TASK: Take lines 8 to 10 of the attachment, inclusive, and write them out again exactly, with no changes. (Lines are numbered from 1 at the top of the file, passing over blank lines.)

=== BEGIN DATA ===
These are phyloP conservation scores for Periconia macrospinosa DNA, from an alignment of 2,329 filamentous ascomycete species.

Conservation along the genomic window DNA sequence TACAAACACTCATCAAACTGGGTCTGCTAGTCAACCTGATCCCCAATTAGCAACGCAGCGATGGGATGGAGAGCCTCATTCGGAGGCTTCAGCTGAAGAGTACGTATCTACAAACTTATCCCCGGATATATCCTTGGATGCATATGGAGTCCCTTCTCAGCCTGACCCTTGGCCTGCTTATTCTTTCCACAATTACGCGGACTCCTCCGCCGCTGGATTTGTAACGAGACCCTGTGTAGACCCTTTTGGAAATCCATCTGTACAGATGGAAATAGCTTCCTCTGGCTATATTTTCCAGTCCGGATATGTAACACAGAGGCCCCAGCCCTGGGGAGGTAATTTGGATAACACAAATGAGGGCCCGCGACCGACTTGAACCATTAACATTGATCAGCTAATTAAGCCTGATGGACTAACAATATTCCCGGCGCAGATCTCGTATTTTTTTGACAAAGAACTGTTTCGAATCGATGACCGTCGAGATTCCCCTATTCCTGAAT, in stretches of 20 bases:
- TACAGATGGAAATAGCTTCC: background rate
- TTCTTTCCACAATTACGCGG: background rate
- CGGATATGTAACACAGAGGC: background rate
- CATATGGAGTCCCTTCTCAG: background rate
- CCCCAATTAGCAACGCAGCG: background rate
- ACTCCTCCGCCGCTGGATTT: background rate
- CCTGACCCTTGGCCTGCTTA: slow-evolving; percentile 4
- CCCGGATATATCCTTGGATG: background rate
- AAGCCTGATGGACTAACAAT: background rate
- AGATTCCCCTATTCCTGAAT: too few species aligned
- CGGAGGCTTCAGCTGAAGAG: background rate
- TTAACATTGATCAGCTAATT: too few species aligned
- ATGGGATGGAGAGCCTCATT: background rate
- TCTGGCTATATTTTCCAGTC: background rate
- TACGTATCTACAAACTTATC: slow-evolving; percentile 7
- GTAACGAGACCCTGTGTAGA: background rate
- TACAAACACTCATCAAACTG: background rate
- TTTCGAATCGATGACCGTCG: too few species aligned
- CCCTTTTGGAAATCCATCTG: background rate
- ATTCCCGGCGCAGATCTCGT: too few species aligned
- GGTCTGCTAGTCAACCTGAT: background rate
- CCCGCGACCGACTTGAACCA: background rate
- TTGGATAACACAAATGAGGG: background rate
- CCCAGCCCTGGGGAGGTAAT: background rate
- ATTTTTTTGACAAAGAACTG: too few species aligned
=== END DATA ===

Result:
- ACTCCTCCGCCGCTGGATTT: background rate
- CCTGACCCTTGGCCTGCTTA: slow-evolving; percentile 4
- CCCGGATATATCCTTGGATG: background rate